by CARINA VANCE

After two decades of social and political upheavals that nearly bankrupted the government on several occasions, Ecuador is now enjoying the most stable period in its history. This new calmer context has enabled the country to break with the priorities of previous governments. Rafael Correa’s government has rehabilitated public services, placing fundamental issues such as education and health, previously the preserve of the technocrats, back at the core of politics and citizenship.

Ecuador’s new constitution, approved by referendum in 2008, gives an important place to public health. It recognises the need for a far-reaching structural reform of the sector, not only the government’s management of it, but more broadly its many social, economic and cultural ramifications through a radical review of the country’s health policy based on a new social contract.

Article 32 of the new constitution states: “Health is a right guaranteed by the state and whose fulfilment is linked to the exercise of other rights, including the right to water, food, education, sport, work, social security, a healthy environment and everything that promotes well-being. The state shall guarantee this right by implementing economic social, cultural, educational and environmental policies. It shall guarantee permanent, timely and non-exclusive access to programmes, actions and services promoting and providing comprehensive healthcare and reproductive health. The provision of healthcare services shall be governed by the principles of equity, universality, solidarity, interculturalism, quality, efficiency, effectiveness, prevention, and bioethics with a fair gender and generational approach.”

Article 32 highlights the government’s multi-disciplinary approach. In addition to direct action, the goal is to combine healthcare policy with various related social issues — such as access to potable water — and lay down some fundamental principles to guide the state in the management of its services.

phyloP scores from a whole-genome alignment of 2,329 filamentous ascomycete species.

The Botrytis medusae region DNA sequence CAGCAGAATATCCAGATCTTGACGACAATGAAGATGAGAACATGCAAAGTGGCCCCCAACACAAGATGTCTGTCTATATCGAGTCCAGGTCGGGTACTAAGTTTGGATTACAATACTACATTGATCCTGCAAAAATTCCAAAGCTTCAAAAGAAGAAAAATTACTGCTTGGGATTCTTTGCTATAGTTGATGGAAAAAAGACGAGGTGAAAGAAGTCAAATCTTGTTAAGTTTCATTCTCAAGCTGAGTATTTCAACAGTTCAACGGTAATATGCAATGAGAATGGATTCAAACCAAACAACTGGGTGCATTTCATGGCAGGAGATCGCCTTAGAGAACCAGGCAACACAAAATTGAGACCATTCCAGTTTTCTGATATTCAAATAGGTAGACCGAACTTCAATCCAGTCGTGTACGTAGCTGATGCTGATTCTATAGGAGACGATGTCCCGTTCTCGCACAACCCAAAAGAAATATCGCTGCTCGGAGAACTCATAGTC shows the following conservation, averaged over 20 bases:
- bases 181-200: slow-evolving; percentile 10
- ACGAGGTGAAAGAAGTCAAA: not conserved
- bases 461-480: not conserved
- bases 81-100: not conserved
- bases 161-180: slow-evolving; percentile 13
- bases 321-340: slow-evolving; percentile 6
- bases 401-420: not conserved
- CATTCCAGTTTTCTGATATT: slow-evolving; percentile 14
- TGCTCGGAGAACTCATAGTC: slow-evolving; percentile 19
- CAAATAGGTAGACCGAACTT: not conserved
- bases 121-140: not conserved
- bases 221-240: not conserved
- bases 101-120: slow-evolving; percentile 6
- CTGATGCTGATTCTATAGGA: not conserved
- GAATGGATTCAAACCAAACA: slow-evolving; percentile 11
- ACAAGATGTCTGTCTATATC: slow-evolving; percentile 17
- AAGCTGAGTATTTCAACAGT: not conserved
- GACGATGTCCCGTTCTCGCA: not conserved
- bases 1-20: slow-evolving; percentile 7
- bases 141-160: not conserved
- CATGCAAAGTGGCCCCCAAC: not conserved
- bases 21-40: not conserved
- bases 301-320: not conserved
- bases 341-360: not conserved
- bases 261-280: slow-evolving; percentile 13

More:
http://www.counterpunch.org/2014/01/15/the-right-to-health-in-ecuador/

New Memo: Kissinger Gave the "Green Light" for Argentina's Dirty War

New Memo: Kissinger Gave the "Green Light" for Argentina's Dirty War

—By David Corn

| Tue Jan. 14, 2014 12:23 PM GMT

Only a few months ago, Henry Kissinger was dancing with Stephen Colbert in a funny bit on the latter's Comedy Central show. But for years, the former secretary of state has sidestepped judgment for his complicity in horrific human rights abuses abroad, and a new memo has emerged that provides clear evidence that in 1976 Kissinger gave Argentina's neofascist military junta the "green light" for the dirty war it was conducting against civilian and militant leftists that resulted in the disappearance—that is, deaths—of an estimated 30,000 people.

In April 1977, Patt Derian, a onetime civil rights activist whom President Jimmy Carter had recently appointed assistant secretary of state for human rights, met with the US ambassador in Buenos Aires, Robert Hill. A memo recording that conversation has been unearthed by Martin Anderson, who in 1987 first reported that Kissinger had told the Argentine generals to proceed with their terror campaign against leftists (whom the junta routinely referred to as "terrorists". The memo notes that Hill told Derian about a meeting Kissinger held with Argentine Foreign Minister Cesar Augusto Guzzetti the previous June. What the two men discussed was revealed in 2004 when the National Security Archive obtained and released the secret memorandum of conversation for that get-together. Guzzetti, according to that document, told Kissinger, "our main problem in Argentina is terrorism." Kissinger replied, "If there are things that have to be done, you should do them quickly. But you must get back quickly to normal procedures." In other words, go ahead with your killing crusade against the leftists.

The new document shows that Kissinger was even more explicit in encouraging the Argentine junta. The memo recounts Hill describing the Kissinger-Guzzetti discussion this way: